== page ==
Players Who Wait Outshine Current Recruits


Mike Merrell’s Three-and-Out

Lost in the excitement of the returning stars and the hope of stars to come is the quiet backbone of any football team. For the most part, these are the guys who didn’t grab the headlines their freshman years. They’ve been in the program for a year or two or three, possibly redshirting, biding their time behind established starters, working their way up ladders that may or may not lead to a high enough top rung.

These are the team players — those who, after the initial excitement of the recruiting class, fade into obscurity, possibly to emerge as stars for a year or two before moving on to whatever comes next. Players from the past three recruiting classes who wait are the subject of this week’s Three-and-Out.

1.  Recruiting Class of 2014. A year ago there were a number of players the Ducks were excited to have join the ranks who have, for the time, faded into the woodwork. But really, who should we be more excited about this time of year: high school kids who have yet to prove that they can survive away from home, or those finishing their first year of college working with the Ducks’ program and preparing to shed their redshirts?

Jimmie Swain 18) got playing time as a true freshman.

Craig Strobeck

Jimmie Swain (# 18) got playing time as a true freshman.

The Recruiting Class of 2014 has some intriguing possibilities that we have yet to see, starting with 4-star quarterback Morgan Mahalak. But Mahalak isn’t even the only 4-start recruit from this group that we have yet to see in action. Jalen Brown, a 6’2″ wide receiver who has 4.5 40 speed and received offers from 26 schools covering all five power conferences, is also waiting in the wings, along with RB Tony James, a 5’9″ 175 pound speedster who could conceivably end up playing a different position due to the embarrassment of riches at the RB position.

Want bulk on the offensive line? Redshirt freshman Braden Eggert, at last report, has grown to 6’6″ 320 pounds, and he’s had a year working in the system.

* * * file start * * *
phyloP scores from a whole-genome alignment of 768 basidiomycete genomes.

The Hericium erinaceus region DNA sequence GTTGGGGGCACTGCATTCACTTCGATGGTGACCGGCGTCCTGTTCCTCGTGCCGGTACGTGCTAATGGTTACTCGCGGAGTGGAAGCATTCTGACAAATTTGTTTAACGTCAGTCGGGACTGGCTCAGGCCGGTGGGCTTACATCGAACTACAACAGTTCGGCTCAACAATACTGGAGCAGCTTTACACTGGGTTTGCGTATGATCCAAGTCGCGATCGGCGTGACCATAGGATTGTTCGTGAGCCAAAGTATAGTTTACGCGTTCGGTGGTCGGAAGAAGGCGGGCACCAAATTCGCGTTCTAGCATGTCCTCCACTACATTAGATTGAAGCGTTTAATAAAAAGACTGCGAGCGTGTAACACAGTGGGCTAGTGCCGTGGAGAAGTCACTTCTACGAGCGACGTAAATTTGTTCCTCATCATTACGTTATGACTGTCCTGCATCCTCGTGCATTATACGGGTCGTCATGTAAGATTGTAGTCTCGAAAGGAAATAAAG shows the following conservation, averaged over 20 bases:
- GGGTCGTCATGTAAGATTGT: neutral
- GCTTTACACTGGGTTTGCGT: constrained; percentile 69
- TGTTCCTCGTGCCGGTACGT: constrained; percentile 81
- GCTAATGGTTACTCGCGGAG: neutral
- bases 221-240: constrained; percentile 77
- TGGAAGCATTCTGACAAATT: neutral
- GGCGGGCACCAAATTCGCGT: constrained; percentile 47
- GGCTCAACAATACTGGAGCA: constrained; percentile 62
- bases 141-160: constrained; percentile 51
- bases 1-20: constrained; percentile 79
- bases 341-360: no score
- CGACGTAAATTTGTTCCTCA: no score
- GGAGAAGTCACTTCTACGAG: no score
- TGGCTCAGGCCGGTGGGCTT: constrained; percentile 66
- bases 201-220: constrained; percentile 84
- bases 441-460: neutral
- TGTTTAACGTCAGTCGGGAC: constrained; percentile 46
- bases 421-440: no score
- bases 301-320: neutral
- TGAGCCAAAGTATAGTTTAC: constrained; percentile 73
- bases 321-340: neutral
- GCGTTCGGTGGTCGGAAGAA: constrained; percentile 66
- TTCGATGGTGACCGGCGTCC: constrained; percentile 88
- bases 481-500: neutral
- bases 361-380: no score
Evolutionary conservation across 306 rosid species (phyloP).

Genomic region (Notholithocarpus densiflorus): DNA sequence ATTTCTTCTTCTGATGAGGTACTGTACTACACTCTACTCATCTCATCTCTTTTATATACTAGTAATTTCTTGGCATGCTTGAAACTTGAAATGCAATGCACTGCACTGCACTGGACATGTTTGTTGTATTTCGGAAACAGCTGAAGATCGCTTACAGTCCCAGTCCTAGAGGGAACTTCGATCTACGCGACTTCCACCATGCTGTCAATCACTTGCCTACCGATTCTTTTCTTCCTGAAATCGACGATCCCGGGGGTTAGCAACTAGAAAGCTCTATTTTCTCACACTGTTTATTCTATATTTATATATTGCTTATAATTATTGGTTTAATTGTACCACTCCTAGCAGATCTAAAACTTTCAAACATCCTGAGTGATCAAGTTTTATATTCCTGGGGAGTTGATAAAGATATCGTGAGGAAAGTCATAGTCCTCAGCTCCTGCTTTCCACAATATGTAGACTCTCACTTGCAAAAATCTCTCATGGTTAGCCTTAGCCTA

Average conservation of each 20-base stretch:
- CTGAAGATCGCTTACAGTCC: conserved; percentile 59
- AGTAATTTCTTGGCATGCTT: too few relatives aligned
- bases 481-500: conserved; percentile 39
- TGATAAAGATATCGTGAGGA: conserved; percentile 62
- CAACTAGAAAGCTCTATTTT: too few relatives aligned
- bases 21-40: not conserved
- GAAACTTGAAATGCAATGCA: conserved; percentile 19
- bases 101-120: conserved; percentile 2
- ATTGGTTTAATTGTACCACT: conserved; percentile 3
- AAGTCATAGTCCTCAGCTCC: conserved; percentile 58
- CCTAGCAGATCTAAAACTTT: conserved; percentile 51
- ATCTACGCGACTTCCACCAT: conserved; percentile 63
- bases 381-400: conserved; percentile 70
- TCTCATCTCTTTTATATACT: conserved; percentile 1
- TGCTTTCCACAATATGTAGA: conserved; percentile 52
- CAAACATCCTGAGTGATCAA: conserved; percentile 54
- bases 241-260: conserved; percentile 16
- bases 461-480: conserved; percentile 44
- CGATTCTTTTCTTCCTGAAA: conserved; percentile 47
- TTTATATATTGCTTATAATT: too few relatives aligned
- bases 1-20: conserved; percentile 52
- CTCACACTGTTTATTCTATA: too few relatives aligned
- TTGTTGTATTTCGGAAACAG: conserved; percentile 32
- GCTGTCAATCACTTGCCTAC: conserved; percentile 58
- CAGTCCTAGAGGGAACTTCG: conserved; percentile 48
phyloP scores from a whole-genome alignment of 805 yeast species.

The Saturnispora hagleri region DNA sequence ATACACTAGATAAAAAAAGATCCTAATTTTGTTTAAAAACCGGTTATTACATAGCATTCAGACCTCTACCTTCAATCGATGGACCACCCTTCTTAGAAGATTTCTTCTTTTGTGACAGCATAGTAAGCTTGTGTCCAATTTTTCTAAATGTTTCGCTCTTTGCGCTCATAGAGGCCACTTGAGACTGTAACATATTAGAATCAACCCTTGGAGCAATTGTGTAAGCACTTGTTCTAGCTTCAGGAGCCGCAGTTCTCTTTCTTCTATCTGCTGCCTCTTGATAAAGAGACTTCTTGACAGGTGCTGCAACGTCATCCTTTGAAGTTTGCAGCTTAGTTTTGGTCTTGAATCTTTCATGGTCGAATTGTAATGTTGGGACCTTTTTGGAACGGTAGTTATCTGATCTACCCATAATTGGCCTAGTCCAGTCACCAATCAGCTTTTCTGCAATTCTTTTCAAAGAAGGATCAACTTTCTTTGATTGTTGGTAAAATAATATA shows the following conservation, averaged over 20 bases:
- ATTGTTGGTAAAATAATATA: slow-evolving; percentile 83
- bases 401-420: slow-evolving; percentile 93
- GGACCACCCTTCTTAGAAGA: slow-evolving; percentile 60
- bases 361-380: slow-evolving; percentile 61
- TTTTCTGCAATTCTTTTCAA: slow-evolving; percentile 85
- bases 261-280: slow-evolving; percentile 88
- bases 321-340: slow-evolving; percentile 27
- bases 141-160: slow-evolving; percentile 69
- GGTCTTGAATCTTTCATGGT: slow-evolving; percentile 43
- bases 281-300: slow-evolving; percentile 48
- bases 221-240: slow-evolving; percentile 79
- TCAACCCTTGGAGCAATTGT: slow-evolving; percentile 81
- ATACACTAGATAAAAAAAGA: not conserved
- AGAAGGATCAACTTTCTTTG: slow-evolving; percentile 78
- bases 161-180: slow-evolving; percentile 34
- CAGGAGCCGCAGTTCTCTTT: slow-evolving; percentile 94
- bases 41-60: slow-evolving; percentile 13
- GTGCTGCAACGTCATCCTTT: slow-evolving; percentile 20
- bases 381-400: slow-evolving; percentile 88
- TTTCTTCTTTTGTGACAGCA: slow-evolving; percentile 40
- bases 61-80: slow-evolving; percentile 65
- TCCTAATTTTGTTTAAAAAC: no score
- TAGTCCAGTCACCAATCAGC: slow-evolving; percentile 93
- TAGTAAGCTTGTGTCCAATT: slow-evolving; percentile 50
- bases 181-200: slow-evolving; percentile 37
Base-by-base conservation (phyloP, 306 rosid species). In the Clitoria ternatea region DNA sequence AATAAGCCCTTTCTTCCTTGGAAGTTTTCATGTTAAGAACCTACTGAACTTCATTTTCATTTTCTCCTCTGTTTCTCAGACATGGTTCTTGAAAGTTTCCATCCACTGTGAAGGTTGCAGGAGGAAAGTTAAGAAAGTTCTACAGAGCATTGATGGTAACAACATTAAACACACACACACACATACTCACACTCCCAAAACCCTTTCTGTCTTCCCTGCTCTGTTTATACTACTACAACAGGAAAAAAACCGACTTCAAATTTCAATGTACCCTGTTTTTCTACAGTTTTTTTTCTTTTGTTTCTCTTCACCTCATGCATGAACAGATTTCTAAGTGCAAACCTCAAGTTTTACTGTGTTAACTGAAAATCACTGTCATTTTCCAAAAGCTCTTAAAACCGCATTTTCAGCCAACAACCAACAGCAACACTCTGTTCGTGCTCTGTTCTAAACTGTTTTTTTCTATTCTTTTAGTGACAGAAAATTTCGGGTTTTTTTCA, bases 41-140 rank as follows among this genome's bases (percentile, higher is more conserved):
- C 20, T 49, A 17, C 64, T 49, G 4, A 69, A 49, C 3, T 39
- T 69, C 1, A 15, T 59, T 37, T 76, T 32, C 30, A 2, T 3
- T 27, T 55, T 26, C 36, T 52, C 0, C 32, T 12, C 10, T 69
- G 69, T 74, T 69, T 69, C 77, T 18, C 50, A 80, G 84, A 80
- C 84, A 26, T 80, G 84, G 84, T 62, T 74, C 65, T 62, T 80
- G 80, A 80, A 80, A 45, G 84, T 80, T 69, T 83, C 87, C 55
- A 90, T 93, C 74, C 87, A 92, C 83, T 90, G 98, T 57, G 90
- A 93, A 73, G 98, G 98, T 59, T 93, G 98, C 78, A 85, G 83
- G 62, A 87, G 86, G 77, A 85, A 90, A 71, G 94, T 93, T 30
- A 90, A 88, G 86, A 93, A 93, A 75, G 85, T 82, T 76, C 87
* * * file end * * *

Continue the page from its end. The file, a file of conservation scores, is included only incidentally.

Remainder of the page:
For depth on defense, 6’1″ DB Khalil Oliver, while only given two stars by, impressed during August training, as did fellow DB Glen Ihenacho and LB Jimmie Swain. While it is unlikely that any will start in 2015, they contribute to team depth and may well work their ways into the two-deep in the near future.

2.  Recruiting Class of 2013. This recruiting class demonstrates clearly why some excitement should be reserved for a year or more rather than spent on the guy who’s making us guess which hat he’s going to put on live from his high school gym. Consider the impact that Doug Brenner, Danny Mattingly, Evan Voeller and Juwaan Williams could have on the 2015 Ducks. All four redshirted their freshman year.

With injuries to the offensive line during 2014, Brenner and Voeller picked up valuable playing time. They also used their redshirt year to pick up some bulk, Brenner from 275 pounds to 305, and Voeller from 285 to 295. Now going into their third year in the program, both are positioned to contribute much more than the average four-star eighteen-year-old.

Redshirt freshman Danny Mattingly 46) closes in to assist on a tackle.

Kevin Cline

Redshirt freshman Danny Mattingly (#46 on left) closes in to assist on a tackle.

After redshirting in 2013, Juwaan Williams saw increasing action in 2014. From his DB position he was credited with 15 tackles, including four against Utah and one in the Rose Bowl against Florida State.

Mattingly impressed the coaches with his scout team play in 2013 so much that they were tempted to burn his redshirt. But they resisted and the 6’5″ 235 pound linebacker saw increasing action during 2014, finishing with 19 tackles and one interception — the interception coming in the National Championship Game. He appears on course for an absolute breakout season.

3.  Recruiting Class of 2012. Because Bralon Addison missed the 2014 season due to injury, he is not counted as a returning starter. Nonetheless, in 2013 he caught 61 passes for 890 yards and 7 touchdowns and made Honorable Mention All Pac-12.